My Journey as a Social Entrepreneur: Radhika Bynon

| No responses | Posted by: Radhika Bynon | Theme: Social Innovation & Investment

This is part of a new series of blogs commissioned by The Young Foundation Ventures Network. In this series, we will explore the journeys of a different social entrepreneur each month- what inspires them, how they got their start, and what they’ve learned along the way. Our first social entrepreneur is Radhika Bynon, Director of The U.


 For me, a social enterprise is fundamentally characterised by its value and I am only excited by initiatives that challenge inequality. I’ve never got over my outrage about the unfairness of poverty and exclusion, and every job and initiative I’ve been involved in has been about challenging that.

I currently work on The U, a wonderful Young Foundation venture that brings neighbours together to learn and laugh together. We focus on facilitating casual relationships, often characterised by a nod and a smile on the street, because the research demonstrates that those neighbourhoods where recognition is high and casual acquaintance levels are high are the communities where we feel safer, where civility is higher and where important information about new opportunities gets disseminated between groups quickly. The opportunities for friendships are plentiful, which leads to happier, healthier communities. What’s not to like? The U works in areas ranging from Brixton and Barking to Chesham and Sutton and we’ve found that when people from different social groups meet together everyone benefits, especially those who have less access to opportunities.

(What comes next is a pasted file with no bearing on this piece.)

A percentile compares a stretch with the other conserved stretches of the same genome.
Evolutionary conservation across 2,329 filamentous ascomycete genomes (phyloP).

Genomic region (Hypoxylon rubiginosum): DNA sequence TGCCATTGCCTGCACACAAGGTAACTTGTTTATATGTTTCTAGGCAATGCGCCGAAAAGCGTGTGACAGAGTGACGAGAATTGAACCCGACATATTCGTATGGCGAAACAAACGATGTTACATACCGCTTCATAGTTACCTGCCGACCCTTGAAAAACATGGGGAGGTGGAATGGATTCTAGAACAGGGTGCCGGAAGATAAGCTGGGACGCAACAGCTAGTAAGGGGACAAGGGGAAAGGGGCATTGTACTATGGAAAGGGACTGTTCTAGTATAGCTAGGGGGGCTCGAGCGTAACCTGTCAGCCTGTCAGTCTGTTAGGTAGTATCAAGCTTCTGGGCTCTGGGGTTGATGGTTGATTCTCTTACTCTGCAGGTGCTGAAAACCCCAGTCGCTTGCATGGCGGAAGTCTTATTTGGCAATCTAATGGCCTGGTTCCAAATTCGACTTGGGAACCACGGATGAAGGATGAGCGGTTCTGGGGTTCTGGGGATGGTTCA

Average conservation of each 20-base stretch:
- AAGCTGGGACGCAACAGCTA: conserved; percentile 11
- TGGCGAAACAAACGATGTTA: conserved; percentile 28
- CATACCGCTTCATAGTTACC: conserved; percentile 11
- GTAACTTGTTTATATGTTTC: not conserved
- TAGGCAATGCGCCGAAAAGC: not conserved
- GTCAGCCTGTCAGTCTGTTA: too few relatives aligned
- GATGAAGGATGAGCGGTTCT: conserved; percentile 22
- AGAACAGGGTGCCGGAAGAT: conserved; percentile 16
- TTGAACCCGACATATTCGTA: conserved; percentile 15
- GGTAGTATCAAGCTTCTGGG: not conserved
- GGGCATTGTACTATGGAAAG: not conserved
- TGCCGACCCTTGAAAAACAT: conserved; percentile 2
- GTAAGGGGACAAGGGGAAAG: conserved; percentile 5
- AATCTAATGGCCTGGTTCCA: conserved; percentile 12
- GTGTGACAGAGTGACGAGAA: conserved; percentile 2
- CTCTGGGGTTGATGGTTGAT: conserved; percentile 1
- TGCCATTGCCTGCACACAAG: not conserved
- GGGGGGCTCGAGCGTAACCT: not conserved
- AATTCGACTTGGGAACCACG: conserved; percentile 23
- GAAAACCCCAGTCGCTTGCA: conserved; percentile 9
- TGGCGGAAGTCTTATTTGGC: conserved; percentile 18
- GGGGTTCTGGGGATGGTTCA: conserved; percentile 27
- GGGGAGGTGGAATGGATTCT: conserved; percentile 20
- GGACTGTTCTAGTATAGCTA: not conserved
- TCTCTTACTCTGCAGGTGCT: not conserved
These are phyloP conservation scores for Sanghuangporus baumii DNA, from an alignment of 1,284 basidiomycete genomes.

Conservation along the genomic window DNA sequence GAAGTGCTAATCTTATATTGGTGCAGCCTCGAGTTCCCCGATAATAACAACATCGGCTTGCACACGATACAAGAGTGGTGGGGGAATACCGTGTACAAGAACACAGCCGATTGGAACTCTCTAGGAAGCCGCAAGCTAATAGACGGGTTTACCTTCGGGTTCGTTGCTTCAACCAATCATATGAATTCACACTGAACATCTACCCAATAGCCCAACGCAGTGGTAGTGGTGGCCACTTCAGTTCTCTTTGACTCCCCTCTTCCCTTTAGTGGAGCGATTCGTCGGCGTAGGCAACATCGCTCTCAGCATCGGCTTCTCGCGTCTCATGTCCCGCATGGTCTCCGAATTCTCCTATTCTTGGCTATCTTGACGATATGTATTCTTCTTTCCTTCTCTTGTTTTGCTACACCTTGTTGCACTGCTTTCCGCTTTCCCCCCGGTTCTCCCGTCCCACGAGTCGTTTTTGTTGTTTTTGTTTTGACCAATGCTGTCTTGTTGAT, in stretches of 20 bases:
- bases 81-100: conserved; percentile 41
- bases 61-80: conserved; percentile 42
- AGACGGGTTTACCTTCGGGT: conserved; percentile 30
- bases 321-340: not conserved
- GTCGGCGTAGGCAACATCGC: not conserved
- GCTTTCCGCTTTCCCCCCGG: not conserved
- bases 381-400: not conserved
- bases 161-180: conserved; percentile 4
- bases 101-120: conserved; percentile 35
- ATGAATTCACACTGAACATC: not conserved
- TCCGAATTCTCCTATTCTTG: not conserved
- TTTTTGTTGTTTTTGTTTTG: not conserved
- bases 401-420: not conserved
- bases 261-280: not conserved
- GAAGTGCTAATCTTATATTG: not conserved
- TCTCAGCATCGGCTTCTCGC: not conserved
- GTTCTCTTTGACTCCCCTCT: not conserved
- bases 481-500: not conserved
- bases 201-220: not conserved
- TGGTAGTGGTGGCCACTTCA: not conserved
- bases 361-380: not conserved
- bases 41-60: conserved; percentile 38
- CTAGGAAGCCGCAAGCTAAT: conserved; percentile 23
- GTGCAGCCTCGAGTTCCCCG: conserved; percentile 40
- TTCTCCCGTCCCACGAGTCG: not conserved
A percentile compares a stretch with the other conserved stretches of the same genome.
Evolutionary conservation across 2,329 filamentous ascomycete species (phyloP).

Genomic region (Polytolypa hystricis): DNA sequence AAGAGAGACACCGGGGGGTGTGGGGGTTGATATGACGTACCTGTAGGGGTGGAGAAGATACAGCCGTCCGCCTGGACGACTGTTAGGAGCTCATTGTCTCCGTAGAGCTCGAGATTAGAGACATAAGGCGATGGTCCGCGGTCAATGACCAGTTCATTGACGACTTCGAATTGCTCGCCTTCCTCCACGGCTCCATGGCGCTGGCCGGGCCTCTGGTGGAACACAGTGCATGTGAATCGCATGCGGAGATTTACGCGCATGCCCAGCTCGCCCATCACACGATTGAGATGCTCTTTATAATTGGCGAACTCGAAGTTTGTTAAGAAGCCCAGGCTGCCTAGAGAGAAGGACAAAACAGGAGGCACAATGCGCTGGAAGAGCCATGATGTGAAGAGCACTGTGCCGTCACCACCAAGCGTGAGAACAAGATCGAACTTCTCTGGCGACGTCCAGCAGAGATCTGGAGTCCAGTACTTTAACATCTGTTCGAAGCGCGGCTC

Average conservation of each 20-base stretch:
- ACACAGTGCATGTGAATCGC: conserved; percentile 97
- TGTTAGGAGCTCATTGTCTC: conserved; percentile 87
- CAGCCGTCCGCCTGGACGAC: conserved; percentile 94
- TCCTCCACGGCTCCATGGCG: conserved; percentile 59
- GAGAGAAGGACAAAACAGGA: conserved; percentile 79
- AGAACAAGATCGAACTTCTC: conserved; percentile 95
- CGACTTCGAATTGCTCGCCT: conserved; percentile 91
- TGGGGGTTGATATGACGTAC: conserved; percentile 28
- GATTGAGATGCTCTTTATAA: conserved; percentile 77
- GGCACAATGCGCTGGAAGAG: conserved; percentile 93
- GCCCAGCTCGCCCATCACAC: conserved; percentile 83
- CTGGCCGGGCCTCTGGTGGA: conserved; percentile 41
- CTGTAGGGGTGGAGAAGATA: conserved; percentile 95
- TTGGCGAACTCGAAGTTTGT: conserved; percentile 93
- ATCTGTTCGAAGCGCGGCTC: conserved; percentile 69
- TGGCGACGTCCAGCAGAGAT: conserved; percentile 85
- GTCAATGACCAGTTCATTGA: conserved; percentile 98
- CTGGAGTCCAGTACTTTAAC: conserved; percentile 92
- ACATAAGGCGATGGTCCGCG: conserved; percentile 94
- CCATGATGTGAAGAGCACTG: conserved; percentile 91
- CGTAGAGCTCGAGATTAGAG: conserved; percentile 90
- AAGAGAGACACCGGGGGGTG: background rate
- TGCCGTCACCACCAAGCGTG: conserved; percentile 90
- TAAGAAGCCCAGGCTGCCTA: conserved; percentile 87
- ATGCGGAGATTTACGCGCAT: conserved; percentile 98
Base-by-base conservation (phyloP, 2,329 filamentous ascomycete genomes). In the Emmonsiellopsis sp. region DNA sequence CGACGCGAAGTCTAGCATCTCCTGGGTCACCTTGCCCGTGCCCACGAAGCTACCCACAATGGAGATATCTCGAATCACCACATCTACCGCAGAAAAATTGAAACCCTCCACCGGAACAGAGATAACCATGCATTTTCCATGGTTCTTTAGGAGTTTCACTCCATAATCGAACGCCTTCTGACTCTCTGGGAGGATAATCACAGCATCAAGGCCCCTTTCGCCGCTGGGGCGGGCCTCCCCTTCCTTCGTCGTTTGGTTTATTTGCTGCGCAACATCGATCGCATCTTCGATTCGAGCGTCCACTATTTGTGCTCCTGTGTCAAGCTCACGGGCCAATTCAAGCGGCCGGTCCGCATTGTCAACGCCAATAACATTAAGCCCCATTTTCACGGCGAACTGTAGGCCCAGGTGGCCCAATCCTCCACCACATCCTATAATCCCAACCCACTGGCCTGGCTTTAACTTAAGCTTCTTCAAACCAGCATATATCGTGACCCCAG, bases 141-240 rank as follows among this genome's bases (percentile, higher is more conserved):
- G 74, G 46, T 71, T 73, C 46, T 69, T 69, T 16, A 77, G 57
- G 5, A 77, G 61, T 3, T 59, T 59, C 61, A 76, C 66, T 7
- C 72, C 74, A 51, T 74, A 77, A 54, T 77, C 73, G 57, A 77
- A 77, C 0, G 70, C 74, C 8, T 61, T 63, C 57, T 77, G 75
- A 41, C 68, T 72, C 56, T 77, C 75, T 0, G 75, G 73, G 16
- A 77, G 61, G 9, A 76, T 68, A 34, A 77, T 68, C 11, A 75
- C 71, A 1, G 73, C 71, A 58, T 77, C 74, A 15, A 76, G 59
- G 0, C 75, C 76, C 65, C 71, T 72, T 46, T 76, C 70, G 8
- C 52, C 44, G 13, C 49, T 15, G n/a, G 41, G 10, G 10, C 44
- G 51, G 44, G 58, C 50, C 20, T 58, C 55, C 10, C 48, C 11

I got into this social enterprise thing through working in charities. A while ago I was running a mental health campaign and we realised we could meet our goals and generate significant income by producing films for other organisations including Channel 4. I’ve also set up my own social enterprise to support a particularly challenging community in Sri Lanka where families were living in housing constructed of cardboard and polythene and access to basics like water and toilets was appaling. We happened to visit it whilst on holiday, and the most extraordinary thing of all was meeting the three amazing community workers who were running a handful of impressive projects with almost no outside support. We set up Asha Trust to support that and similar communities in Sri Lanka and we raise support for the charity through Tuk Tuk, a social enterprise leading volunteering holidays out there in our summer holidays – over the past 8 years we’ve taken over 140 travellers, many of whom continue to support the work out there long after they return.

Like so many people in this sector, I’m involved in several social enterprises and the key asset they all share is an amazing team. I’ve been supremely fortunate to have worked in wonderful teams – never more so than the team at The U. Creative, innovative, extremely smart people, full of energy and commitment who constantly come up with fabulous ideas for refining and improving our venture. I would urge anyone starting out on a venture to seek out great people and select on potential over background. The projects I’ve been involved in have benefitted hugely from having people from diverse social groups, especially people who may not have got to this through very different life experiences.


This blog entry was part of the first Venture Network Newletter.


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